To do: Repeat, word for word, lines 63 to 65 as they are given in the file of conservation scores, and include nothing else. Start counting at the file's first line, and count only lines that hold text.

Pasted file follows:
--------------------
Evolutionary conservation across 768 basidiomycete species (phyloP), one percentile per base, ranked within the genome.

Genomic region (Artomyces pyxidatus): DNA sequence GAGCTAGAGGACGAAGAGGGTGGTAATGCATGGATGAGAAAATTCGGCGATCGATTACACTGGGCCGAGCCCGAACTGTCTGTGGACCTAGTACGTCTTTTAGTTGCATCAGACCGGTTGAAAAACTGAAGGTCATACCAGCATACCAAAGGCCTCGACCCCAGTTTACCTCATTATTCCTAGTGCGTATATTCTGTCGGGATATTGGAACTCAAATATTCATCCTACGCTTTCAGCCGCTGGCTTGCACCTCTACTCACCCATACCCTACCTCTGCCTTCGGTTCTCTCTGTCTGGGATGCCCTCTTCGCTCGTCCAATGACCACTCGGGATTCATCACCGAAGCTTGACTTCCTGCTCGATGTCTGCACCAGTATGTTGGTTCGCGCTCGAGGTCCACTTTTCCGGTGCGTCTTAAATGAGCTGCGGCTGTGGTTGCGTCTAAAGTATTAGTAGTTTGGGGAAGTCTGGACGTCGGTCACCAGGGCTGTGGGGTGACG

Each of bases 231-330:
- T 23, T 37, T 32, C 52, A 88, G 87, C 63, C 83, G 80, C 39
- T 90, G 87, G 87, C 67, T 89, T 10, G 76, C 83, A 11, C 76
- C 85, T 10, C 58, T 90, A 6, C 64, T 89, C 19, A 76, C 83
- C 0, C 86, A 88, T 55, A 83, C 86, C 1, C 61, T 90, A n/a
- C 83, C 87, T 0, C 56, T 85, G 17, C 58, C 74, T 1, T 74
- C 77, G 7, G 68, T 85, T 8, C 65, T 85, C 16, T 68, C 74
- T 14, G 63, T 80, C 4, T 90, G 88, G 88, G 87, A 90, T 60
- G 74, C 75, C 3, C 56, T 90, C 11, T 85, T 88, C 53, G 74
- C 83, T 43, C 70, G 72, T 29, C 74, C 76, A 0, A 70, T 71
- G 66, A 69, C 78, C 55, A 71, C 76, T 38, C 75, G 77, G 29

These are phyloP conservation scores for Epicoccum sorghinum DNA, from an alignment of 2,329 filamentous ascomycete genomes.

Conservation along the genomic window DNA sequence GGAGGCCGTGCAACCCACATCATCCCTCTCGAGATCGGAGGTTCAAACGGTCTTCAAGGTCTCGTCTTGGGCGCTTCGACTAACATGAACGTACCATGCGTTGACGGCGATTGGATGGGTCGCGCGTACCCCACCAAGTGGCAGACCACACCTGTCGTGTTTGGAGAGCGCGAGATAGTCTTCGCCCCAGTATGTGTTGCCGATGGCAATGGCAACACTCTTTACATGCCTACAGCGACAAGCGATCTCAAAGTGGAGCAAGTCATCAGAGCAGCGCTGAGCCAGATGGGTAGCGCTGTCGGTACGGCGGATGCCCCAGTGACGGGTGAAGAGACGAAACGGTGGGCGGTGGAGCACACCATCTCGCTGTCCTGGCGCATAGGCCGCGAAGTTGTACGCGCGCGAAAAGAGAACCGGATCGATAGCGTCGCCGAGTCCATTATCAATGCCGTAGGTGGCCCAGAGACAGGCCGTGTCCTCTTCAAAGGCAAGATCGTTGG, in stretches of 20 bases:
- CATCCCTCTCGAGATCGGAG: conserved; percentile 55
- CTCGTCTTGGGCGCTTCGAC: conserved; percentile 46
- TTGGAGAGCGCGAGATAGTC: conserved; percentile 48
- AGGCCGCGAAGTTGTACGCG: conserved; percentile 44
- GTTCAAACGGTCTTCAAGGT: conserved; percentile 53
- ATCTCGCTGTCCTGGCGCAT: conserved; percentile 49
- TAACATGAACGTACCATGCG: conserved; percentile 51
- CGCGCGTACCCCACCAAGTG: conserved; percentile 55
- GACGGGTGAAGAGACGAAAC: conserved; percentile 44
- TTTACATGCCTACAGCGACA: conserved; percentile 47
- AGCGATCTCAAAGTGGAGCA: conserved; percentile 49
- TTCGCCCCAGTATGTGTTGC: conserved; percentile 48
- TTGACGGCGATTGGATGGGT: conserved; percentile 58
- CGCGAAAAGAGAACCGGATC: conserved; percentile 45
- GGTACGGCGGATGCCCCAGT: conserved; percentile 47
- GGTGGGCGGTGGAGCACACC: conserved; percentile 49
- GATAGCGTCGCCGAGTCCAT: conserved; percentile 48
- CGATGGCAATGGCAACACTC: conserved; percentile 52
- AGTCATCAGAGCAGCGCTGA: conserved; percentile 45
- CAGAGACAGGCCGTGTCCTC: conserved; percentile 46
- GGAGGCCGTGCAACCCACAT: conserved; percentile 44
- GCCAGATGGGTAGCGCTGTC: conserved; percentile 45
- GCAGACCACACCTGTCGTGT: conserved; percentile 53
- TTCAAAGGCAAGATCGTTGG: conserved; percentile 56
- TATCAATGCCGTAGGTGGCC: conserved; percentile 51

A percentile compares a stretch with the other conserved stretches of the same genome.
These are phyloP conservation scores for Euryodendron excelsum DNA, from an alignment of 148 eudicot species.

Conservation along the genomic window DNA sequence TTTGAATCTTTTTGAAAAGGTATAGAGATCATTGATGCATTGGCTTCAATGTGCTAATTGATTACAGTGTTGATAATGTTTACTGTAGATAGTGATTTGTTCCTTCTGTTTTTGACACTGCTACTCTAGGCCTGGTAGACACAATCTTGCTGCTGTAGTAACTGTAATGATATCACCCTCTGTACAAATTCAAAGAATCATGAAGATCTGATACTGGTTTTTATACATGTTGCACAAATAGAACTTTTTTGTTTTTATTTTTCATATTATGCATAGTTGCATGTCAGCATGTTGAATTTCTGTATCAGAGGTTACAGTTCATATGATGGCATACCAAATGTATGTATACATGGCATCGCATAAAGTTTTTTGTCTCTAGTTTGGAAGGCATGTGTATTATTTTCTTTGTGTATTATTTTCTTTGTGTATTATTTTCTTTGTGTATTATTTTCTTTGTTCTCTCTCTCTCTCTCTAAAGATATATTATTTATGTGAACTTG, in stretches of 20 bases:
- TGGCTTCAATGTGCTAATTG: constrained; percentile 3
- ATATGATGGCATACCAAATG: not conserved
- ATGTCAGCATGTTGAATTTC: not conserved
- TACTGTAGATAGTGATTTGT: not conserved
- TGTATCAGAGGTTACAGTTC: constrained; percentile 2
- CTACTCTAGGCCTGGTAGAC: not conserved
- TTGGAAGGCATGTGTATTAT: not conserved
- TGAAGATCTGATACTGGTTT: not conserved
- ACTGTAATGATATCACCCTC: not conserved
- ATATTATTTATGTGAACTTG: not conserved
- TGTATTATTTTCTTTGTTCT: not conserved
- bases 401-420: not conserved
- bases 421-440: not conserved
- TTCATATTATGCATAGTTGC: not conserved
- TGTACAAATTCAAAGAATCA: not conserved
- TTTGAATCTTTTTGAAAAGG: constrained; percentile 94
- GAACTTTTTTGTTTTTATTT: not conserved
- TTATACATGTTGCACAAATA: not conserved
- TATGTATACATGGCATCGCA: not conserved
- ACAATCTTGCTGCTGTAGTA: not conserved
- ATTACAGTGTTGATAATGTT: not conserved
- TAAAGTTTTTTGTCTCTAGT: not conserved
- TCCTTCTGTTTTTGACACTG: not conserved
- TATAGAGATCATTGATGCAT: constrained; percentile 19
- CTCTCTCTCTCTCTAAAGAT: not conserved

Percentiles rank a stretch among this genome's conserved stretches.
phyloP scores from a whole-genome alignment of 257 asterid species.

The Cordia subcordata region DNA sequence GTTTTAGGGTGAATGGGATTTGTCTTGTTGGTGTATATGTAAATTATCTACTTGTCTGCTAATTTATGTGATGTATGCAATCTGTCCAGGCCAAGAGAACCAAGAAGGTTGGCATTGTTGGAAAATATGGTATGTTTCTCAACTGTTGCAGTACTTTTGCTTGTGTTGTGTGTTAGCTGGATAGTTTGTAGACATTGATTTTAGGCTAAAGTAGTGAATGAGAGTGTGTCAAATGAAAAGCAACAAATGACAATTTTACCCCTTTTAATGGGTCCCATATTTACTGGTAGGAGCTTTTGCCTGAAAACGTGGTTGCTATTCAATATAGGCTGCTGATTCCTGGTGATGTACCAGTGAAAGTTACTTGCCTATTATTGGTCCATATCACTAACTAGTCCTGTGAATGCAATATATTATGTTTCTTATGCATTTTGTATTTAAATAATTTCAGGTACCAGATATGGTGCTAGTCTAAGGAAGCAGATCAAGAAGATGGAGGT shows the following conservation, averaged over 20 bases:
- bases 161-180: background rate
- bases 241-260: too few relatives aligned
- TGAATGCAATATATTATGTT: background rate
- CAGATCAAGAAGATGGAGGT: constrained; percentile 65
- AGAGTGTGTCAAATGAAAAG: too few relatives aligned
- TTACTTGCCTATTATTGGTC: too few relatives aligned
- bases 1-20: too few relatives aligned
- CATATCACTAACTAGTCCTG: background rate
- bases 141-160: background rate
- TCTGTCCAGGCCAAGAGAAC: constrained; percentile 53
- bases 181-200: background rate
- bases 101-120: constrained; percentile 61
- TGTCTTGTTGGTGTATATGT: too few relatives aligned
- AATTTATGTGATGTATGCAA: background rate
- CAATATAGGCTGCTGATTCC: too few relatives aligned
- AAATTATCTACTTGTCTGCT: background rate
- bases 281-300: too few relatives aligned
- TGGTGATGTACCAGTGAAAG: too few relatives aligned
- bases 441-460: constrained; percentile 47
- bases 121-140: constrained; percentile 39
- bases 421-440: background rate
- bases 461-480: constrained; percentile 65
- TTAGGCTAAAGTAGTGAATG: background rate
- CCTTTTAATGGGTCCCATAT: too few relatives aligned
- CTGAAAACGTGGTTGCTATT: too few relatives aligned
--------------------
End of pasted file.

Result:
- ACAATCTTGCTGCTGTAGTA: not conserved
- ATTACAGTGTTGATAATGTT: not conserved
- TAAAGTTTTTTGTCTCTAGT: not conserved